“Federal officials sent in the military to take control of checkpoints in Ayutla de los Libres and several other towns on Wednesday, according to the Guerrero State government. ‘We understand you, and that’s why we have to exercise all the force of the state to protect you,’ Miguel Ángel Osorio Chong, the interior secretary, said Thursday at a news conference in Nayarit State.”

To anyone who knows Mexican history, that is a rather ominous proclamation. Guerrero, of course, was ground zero in the 1970s dirty war, when military units trampled roughshod over local communities, leaving a legacy of violence, torture, and intimidation, creating as many guerrillas as they ultimately captured. Under the guise, of course, of ‘using the force of the state to protect’.

Walking Man


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Enrique Peña Nieto issued his required declaration of property and income today, though in the public filing he declined to state the value of his houses, land, artwork, jewelry, and other belongings. (Felipe Calderón did so, as a point of reference) Per the declaration, Peña Nieto claimed a monthly income of 193,478 pesos, though he did not specify the sources. Comically, Peña Nieto also claimed not to own any cars.

Peña Nieto also declined to release a declaration of his wife’s property (again, for reference, Calderón’s did) or that of his children. According to the President, that seeming lack of transparency is excused by his government’s commitment to an anti-corruption push and a strengthening of the Federal Transparency Institute (IFAI).


It appears the PRI is launching an effort to overturn the 2011 Constitutional reform that adopted international human rights norms. I was turned on to this via a bit of office gossip, with the general consensus on the news being a puzzled “why?”

While the apparent justification is to resolve a “contradiction” between which set of norms (Constitutional or international) has primacy, it seems to simply conjure the specter of príismo‘s more sinister side. If there’s a better explanation, I’d like to hear it.

Of course, the cynic can always point out that Constitutional norms have never had much importance under the PRI anyway.

Party Fragmentation?

At the same moment as the PAN announced that its review of national party rolls resulted in a dramatic downward revision of membership numbers from 1,868,567 to 368,253, MORENA, the López Obrador “movement” organization officially filed for registration as a political party. Combined, this is something of a shakeup for the PAN and the PRD (off of which MORENA split), the country’s two traditional opposition parties (despite the PAN’s 12 years in the presidency). Both parties have suffered from serious infighting and internal ideological differences and the PRI’s return to the presidency owes much to the inability of either party to coalesce around a compelling vision and coherent political strategy.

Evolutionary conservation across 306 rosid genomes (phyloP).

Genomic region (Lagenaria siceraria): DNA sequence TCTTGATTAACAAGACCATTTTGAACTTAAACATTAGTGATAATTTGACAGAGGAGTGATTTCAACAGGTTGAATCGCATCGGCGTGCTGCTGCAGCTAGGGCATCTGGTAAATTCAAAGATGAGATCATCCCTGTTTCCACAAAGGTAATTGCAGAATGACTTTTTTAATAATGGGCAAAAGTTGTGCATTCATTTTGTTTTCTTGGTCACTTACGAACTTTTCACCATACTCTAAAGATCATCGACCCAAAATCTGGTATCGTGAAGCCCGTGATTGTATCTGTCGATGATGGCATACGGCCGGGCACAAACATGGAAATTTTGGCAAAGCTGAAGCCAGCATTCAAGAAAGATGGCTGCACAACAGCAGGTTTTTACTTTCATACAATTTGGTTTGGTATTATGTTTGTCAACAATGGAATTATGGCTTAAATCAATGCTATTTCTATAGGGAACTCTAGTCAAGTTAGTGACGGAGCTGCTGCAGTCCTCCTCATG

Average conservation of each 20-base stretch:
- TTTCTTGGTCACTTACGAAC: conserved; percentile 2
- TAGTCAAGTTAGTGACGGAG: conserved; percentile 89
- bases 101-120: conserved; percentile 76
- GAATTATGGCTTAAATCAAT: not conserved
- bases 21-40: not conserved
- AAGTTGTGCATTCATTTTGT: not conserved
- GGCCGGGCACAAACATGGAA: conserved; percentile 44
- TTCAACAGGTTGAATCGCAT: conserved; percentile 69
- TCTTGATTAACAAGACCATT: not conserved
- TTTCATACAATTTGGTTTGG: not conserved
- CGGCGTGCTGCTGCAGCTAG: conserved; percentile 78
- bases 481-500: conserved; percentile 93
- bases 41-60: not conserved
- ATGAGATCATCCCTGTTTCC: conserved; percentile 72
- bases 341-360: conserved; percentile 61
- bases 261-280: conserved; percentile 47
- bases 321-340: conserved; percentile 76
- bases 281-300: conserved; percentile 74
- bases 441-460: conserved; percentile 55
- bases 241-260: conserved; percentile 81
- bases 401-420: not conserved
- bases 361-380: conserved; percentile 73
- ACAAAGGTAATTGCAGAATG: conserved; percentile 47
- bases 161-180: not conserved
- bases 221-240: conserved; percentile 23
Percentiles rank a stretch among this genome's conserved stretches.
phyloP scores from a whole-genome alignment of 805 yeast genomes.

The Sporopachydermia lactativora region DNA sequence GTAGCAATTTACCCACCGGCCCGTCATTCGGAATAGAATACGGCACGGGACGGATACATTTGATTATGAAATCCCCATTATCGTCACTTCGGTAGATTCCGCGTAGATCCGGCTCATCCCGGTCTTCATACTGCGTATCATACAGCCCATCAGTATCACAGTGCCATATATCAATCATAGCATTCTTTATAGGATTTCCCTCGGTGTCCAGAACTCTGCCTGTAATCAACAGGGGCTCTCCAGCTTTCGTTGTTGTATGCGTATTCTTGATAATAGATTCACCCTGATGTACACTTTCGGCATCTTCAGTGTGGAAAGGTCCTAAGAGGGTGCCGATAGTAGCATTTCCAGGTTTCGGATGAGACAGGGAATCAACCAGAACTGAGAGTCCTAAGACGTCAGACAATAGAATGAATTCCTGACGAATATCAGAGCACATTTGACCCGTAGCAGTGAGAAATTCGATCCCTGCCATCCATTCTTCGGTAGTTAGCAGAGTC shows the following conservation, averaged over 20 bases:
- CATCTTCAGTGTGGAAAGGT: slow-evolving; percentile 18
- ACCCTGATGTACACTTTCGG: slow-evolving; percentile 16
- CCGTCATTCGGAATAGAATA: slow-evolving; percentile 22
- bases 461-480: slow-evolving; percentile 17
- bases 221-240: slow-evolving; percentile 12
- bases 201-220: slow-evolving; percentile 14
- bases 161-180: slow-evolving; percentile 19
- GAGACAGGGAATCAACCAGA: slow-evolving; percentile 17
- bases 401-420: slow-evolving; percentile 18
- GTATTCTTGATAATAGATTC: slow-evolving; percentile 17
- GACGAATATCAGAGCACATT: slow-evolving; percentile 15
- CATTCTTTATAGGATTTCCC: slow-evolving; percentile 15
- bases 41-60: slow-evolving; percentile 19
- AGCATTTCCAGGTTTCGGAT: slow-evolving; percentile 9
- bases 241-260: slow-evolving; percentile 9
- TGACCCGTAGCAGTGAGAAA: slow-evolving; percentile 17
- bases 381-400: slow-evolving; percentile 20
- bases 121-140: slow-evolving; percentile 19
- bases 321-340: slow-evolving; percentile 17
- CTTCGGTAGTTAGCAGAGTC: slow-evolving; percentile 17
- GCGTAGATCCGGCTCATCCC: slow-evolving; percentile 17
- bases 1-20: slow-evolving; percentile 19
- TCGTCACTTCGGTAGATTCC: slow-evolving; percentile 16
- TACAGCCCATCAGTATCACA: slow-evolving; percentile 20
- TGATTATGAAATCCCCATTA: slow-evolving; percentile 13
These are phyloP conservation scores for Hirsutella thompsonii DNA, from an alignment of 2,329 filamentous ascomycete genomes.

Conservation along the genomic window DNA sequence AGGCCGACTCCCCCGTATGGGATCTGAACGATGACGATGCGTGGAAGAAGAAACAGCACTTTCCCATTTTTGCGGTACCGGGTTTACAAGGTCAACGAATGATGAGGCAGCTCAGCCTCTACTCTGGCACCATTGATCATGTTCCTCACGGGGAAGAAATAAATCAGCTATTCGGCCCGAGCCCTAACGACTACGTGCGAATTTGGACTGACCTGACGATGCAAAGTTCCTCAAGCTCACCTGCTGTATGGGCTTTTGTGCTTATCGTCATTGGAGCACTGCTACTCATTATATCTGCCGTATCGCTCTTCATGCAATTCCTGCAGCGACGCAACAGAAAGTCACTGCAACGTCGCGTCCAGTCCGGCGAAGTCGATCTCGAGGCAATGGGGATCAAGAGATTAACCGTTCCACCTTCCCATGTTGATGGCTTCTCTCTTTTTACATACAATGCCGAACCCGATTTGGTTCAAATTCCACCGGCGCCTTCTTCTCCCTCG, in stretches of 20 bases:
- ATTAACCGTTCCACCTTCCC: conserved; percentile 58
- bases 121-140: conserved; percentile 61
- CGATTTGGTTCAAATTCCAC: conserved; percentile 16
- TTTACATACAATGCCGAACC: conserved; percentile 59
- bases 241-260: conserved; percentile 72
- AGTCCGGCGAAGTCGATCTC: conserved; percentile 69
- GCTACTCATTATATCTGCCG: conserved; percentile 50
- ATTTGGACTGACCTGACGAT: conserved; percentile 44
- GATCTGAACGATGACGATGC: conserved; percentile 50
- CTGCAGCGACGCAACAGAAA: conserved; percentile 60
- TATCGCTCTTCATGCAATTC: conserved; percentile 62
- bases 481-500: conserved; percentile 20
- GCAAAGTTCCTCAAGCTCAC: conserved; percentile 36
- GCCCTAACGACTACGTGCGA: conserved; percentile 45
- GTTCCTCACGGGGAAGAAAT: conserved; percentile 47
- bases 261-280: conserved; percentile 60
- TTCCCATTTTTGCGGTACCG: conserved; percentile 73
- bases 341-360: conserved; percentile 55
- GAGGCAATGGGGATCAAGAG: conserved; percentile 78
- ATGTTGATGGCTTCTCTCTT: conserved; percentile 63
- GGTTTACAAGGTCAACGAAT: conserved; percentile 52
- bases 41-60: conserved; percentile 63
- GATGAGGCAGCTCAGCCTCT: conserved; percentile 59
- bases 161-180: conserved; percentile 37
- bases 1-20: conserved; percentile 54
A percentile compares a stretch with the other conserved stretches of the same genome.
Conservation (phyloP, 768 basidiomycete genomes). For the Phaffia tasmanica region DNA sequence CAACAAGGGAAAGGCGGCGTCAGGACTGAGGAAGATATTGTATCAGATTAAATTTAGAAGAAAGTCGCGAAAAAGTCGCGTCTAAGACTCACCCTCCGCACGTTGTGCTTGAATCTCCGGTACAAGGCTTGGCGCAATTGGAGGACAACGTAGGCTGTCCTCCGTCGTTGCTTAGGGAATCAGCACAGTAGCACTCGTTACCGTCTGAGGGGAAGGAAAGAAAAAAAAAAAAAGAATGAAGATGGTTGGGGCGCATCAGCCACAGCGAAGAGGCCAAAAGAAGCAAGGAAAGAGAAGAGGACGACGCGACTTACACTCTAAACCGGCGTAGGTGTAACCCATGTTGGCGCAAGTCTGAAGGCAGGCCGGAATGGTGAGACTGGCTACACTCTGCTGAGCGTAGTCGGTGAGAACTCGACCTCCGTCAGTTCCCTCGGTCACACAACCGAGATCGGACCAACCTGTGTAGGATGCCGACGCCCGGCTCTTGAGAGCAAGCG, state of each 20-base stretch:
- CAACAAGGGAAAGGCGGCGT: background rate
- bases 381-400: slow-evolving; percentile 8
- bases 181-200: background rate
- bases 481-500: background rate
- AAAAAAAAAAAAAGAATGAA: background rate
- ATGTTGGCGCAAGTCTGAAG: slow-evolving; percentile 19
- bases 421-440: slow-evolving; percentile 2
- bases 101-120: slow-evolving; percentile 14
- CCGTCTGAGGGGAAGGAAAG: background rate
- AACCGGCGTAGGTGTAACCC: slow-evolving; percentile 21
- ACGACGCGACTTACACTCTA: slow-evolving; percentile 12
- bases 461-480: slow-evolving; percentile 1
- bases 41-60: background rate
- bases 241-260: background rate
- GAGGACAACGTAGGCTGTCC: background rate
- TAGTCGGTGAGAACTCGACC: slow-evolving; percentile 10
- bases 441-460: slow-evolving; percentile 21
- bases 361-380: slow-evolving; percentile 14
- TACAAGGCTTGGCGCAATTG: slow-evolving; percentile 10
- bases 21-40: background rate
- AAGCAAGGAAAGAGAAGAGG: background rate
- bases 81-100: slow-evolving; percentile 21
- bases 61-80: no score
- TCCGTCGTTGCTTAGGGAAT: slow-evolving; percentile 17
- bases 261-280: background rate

Some, particularly Aguachile, feel that the PRD will, in the long run, be stronger without López Obrador and I am inclined to agree. However, If MORENA organizes and shows electoral strength in the 2015 midterm elections, it will likely exert influence into the 2018 presidential election – if not, I suspect it comes to resemble one of the country’s minor ‘coalition’ parties that survive by spinning minimal votes into maximum appointed positions.

For the PAN, particularly after the disastrous 2012 presidential election, it is painfully obvious that the party is in need of an overhaul, ethically, politically, and strategically.

Transparency Reforms


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I will be very interested to see what happens with this project for reform of the Federal Transparency Institute. I’m of the opinion that the push toward transparency (which I’ve experienced first hand in working with formerly classified archival material) has been the biggest and most meaningful shift in Mexican political culture post-2000. Democracy hasn’t meant a lot in terms of electoral practice, nor has there been a significant change in economic models, but there has been–or at least I perceive–a shift toward accountability and openness that has broad support and is now pretty firmly entrenched. Maybe I’m wrong, but a strengthened IFAI strikes me as a good thing, and I think Peña Nieto is simply reading the tea leaves on this.